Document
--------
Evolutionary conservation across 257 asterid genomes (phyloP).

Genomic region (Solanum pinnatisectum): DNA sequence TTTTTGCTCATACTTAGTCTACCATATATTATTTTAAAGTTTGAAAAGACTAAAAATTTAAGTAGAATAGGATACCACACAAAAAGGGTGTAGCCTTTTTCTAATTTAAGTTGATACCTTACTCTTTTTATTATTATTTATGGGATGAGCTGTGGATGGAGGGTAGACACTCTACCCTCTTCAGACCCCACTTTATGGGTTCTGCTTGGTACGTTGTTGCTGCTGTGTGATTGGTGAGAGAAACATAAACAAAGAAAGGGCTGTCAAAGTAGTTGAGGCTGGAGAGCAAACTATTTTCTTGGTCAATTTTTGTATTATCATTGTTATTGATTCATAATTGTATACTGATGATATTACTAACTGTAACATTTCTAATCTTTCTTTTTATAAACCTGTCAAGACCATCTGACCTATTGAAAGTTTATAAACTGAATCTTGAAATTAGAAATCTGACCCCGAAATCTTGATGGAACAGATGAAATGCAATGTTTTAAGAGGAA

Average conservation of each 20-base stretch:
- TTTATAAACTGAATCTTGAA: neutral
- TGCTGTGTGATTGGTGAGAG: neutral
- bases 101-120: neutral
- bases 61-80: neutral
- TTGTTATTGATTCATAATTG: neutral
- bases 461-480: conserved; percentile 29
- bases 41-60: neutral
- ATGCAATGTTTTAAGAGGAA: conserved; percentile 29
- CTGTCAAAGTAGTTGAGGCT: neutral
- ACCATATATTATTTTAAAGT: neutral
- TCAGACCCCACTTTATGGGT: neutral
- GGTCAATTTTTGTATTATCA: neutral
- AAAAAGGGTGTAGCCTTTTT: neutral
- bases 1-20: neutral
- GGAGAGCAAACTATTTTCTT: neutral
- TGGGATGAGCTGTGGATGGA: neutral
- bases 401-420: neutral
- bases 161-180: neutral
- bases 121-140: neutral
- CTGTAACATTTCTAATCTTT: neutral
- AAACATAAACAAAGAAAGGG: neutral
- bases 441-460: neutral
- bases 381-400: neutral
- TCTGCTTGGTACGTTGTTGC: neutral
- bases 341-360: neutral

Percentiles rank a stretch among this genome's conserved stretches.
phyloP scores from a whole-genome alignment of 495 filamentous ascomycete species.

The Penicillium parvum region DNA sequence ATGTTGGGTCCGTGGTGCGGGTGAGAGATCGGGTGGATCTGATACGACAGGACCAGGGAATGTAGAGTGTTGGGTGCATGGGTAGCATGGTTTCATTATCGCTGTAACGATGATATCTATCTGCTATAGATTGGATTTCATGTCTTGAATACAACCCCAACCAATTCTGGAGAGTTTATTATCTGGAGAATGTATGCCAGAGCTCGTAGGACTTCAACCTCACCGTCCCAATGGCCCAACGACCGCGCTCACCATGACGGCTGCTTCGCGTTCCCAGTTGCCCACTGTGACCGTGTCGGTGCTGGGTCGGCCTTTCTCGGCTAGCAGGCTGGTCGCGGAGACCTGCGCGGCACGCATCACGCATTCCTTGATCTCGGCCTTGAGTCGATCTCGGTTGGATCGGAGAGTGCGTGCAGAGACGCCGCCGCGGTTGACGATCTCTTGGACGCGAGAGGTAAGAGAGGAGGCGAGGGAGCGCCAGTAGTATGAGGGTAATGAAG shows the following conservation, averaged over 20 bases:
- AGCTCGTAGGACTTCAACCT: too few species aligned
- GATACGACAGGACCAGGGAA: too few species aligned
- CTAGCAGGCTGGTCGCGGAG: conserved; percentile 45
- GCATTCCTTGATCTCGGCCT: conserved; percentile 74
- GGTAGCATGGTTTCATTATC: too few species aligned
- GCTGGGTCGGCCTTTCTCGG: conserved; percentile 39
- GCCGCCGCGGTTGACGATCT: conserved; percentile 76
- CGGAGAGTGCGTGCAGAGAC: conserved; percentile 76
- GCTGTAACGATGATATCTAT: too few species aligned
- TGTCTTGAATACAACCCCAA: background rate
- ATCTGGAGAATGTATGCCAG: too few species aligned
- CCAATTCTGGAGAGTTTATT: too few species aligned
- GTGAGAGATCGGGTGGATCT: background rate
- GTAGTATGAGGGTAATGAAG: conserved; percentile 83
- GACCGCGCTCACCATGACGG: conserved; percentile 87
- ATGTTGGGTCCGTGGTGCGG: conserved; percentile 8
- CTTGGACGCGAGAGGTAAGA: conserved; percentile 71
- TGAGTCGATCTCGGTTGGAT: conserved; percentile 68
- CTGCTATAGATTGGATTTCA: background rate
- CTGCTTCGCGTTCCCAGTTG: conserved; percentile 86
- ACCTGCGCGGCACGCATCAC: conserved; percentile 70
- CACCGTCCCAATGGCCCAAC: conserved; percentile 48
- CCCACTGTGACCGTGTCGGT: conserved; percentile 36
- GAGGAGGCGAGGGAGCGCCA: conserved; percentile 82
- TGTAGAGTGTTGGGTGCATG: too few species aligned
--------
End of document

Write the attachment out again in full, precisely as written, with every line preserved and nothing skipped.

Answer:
Evolutionary conservation across 257 asterid genomes (phyloP).

Genomic region (Solanum pinnatisectum): DNA sequence TTTTTGCTCATACTTAGTCTACCATATATTATTTTAAAGTTTGAAAAGACTAAAAATTTAAGTAGAATAGGATACCACACAAAAAGGGTGTAGCCTTTTTCTAATTTAAGTTGATACCTTACTCTTTTTATTATTATTTATGGGATGAGCTGTGGATGGAGGGTAGACACTCTACCCTCTTCAGACCCCACTTTATGGGTTCTGCTTGGTACGTTGTTGCTGCTGTGTGATTGGTGAGAGAAACATAAACAAAGAAAGGGCTGTCAAAGTAGTTGAGGCTGGAGAGCAAACTATTTTCTTGGTCAATTTTTGTATTATCATTGTTATTGATTCATAATTGTATACTGATGATATTACTAACTGTAACATTTCTAATCTTTCTTTTTATAAACCTGTCAAGACCATCTGACCTATTGAAAGTTTATAAACTGAATCTTGAAATTAGAAATCTGACCCCGAAATCTTGATGGAACAGATGAAATGCAATGTTTTAAGAGGAA

Average conservation of each 20-base stretch:
- TTTATAAACTGAATCTTGAA: neutral
- TGCTGTGTGATTGGTGAGAG: neutral
- bases 101-120: neutral
- bases 61-80: neutral
- TTGTTATTGATTCATAATTG: neutral
- bases 461-480: conserved; percentile 29
- bases 41-60: neutral
- ATGCAATGTTTTAAGAGGAA: conserved; percentile 29
- CTGTCAAAGTAGTTGAGGCT: neutral
- ACCATATATTATTTTAAAGT: neutral
- TCAGACCCCACTTTATGGGT: neutral
- GGTCAATTTTTGTATTATCA: neutral
- AAAAAGGGTGTAGCCTTTTT: neutral
- bases 1-20: neutral
- GGAGAGCAAACTATTTTCTT: neutral
- TGGGATGAGCTGTGGATGGA: neutral
- bases 401-420: neutral
- bases 161-180: neutral
- bases 121-140: neutral
- CTGTAACATTTCTAATCTTT: neutral
- AAACATAAACAAAGAAAGGG: neutral
- bases 441-460: neutral
- bases 381-400: neutral
- TCTGCTTGGTACGTTGTTGC: neutral
- bases 341-360: neutral

Percentiles rank a stretch among this genome's conserved stretches.
phyloP scores from a whole-genome alignment of 495 filamentous ascomycete species.

The Penicillium parvum region DNA sequence ATGTTGGGTCCGTGGTGCGGGTGAGAGATCGGGTGGATCTGATACGACAGGACCAGGGAATGTAGAGTGTTGGGTGCATGGGTAGCATGGTTTCATTATCGCTGTAACGATGATATCTATCTGCTATAGATTGGATTTCATGTCTTGAATACAACCCCAACCAATTCTGGAGAGTTTATTATCTGGAGAATGTATGCCAGAGCTCGTAGGACTTCAACCTCACCGTCCCAATGGCCCAACGACCGCGCTCACCATGACGGCTGCTTCGCGTTCCCAGTTGCCCACTGTGACCGTGTCGGTGCTGGGTCGGCCTTTCTCGGCTAGCAGGCTGGTCGCGGAGACCTGCGCGGCACGCATCACGCATTCCTTGATCTCGGCCTTGAGTCGATCTCGGTTGGATCGGAGAGTGCGTGCAGAGACGCCGCCGCGGTTGACGATCTCTTGGACGCGAGAGGTAAGAGAGGAGGCGAGGGAGCGCCAGTAGTATGAGGGTAATGAAG shows the following conservation, averaged over 20 bases:
- AGCTCGTAGGACTTCAACCT: too few species aligned
- GATACGACAGGACCAGGGAA: too few species aligned
- CTAGCAGGCTGGTCGCGGAG: conserved; percentile 45
- GCATTCCTTGATCTCGGCCT: conserved; percentile 74
- GGTAGCATGGTTTCATTATC: too few species aligned
- GCTGGGTCGGCCTTTCTCGG: conserved; percentile 39
- GCCGCCGCGGTTGACGATCT: conserved; percentile 76
- CGGAGAGTGCGTGCAGAGAC: conserved; percentile 76
- GCTGTAACGATGATATCTAT: too few species aligned
- TGTCTTGAATACAACCCCAA: background rate
- ATCTGGAGAATGTATGCCAG: too few species aligned
- CCAATTCTGGAGAGTTTATT: too few species aligned
- GTGAGAGATCGGGTGGATCT: background rate
- GTAGTATGAGGGTAATGAAG: conserved; percentile 83
- GACCGCGCTCACCATGACGG: conserved; percentile 87
- ATGTTGGGTCCGTGGTGCGG: conserved; percentile 8
- CTTGGACGCGAGAGGTAAGA: conserved; percentile 71
- TGAGTCGATCTCGGTTGGAT: conserved; percentile 68
- CTGCTATAGATTGGATTTCA: background rate
- CTGCTTCGCGTTCCCAGTTG: conserved; percentile 86
- ACCTGCGCGGCACGCATCAC: conserved; percentile 70
- CACCGTCCCAATGGCCCAAC: conserved; percentile 48
- CCCACTGTGACCGTGTCGGT: conserved; percentile 36
- GAGGAGGCGAGGGAGCGCCA: conserved; percentile 82
- TGTAGAGTGTTGGGTGCATG: too few species aligned